Yerba Buena Center for the Arts (YBCA) and World Arts West are two organizations who had also been rethinking their models even before the present health crisis. For YBCA’s Deborah Cullinan that means discussion around “what it means to be in relationship with artists, to engage around issues that matter to them, how to be a creative home and a center for the community.” On projects like Come to Your Census, YBCA had already transitioned to working in partnership with a public agency, the SF Office of Immigration and Civic Affairs, around the shared mission of reaching communities that are hardest to count.
Cullinan maintains the “big question is not just how extensive are these impacts going to be (like the hotel tax fund allocation for the arts), and are we going to be smart enough about how we respond with relief and recovery policy, but also how we evolve in terms of our structures. It’s got to be both. I do not believe that we’re waiting it out, to put a Band-Aid on it, then come back… The reality is, we were already in trouble.”
She cites the inspiration of choreographer Liz Lerman, one of YBCA’s senior fellows, with whom YBCA is working to develop an online program to support dancers and choreographers “who need to work and grieve through a process of change and loss to get to the other side… How do you help ritualize and move people through something?”
Lerman, she says, “talks about the idea that we are most inventive when we are trying to survive. We’re making these inventive decisions to stay alive in the moment. At the exact same time when we are inventing new modes, we need to think about the future.”
'New Ways of Working'
World Arts West serves over 450 dance companies around Northern California, including a growing number of young artists—many deeply rooted in specific cultural forms who put their own stamp on innovative work. Exemplifying “living tradition,” as executive director Anne Huang puts it.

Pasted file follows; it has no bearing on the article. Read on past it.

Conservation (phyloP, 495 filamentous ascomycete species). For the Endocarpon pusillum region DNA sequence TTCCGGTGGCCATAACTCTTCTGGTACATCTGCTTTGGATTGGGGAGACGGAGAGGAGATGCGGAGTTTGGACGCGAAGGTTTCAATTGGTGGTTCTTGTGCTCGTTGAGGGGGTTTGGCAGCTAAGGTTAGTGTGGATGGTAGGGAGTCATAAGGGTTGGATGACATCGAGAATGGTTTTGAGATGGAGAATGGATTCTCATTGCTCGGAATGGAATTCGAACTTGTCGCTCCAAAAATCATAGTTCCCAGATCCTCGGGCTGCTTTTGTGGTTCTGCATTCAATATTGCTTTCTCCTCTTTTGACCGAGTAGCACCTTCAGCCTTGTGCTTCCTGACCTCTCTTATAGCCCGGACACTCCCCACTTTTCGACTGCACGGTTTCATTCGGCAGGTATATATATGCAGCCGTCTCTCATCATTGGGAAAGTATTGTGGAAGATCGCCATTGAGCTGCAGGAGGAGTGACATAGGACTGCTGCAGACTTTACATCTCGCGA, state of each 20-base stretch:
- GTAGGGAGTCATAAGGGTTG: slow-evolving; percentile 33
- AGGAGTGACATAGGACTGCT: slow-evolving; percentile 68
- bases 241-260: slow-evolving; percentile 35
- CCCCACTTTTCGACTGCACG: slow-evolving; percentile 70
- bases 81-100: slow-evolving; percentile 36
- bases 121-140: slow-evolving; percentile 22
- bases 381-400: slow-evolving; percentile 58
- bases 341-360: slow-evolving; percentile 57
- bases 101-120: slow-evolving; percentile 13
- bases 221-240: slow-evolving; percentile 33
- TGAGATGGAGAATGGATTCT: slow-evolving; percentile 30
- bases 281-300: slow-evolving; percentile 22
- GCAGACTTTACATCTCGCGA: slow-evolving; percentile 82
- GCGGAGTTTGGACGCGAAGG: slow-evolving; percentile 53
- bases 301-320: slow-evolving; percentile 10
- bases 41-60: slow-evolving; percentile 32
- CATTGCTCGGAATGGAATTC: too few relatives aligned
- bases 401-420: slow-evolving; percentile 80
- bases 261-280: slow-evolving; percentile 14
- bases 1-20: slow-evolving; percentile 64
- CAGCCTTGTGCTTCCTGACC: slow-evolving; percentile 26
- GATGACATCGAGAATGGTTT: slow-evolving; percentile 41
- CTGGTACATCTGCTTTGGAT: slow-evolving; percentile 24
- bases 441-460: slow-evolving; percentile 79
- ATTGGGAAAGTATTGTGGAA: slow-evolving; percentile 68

In addition to the storytelling and ritual elements of many of these world dances, Huang says there is a strong spiritual side that impacts community health, especially in times of crisis. “Because their everyday world is falling apart, they reach back to the collective faith of the community, which can be extremely grounding.”
The San Francisco Ethnic Dance Festival has traditionally provided World Arts West's artists with a way to network and collaborate on cross-cultural creations. But the organization seeks to sustain their livelihoods more broadly, by getting them tools such as workspace resources, contract management, and grant writing support—and, in the pandemic, helping to get their classes online.
World Arts West is developing festival contingency plans, while releasing content from its archives of over 40 years of world dance. Meanwhile, Huang says, “Some artists are telling me, I’m giving online classes and I didn’t know I have fans and students from other states and countries! After COVID, what does this revenue stream look like: teaching local classes as well as online classes all around the world. I feel we’re going to emerge from this crisis not just a changed nation, a changed world but with new ways of working, of earning revenue.”